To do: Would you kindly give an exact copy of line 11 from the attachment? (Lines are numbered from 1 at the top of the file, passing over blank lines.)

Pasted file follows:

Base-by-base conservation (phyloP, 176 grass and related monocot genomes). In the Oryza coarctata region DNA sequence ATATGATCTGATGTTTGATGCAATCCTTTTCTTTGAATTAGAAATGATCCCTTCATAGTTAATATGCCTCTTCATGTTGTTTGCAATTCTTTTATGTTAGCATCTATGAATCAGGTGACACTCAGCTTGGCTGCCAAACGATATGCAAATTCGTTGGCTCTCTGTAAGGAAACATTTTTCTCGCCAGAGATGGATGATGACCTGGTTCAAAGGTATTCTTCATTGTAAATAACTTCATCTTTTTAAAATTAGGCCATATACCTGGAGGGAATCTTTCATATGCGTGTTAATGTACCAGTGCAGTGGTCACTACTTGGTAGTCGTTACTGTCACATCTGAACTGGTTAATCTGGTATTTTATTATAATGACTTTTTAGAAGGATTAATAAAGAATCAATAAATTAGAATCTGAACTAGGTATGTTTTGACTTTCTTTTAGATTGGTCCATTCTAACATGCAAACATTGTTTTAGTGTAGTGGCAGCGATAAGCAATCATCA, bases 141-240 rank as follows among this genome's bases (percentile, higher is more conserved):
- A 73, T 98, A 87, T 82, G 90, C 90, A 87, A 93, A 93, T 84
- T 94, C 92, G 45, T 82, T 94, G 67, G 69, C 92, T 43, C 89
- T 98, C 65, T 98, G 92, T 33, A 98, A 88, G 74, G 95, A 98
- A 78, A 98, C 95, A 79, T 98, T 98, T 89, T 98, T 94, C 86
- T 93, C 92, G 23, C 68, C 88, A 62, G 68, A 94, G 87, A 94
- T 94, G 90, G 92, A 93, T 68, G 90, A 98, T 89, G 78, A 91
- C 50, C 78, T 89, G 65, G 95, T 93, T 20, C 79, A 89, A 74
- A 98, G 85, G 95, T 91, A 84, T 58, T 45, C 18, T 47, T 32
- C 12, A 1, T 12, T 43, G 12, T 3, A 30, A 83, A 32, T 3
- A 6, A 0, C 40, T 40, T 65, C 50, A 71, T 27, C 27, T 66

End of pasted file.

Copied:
- A 6, A 0, C 40, T 40, T 65, C 50, A 71, T 27, C 27, T 66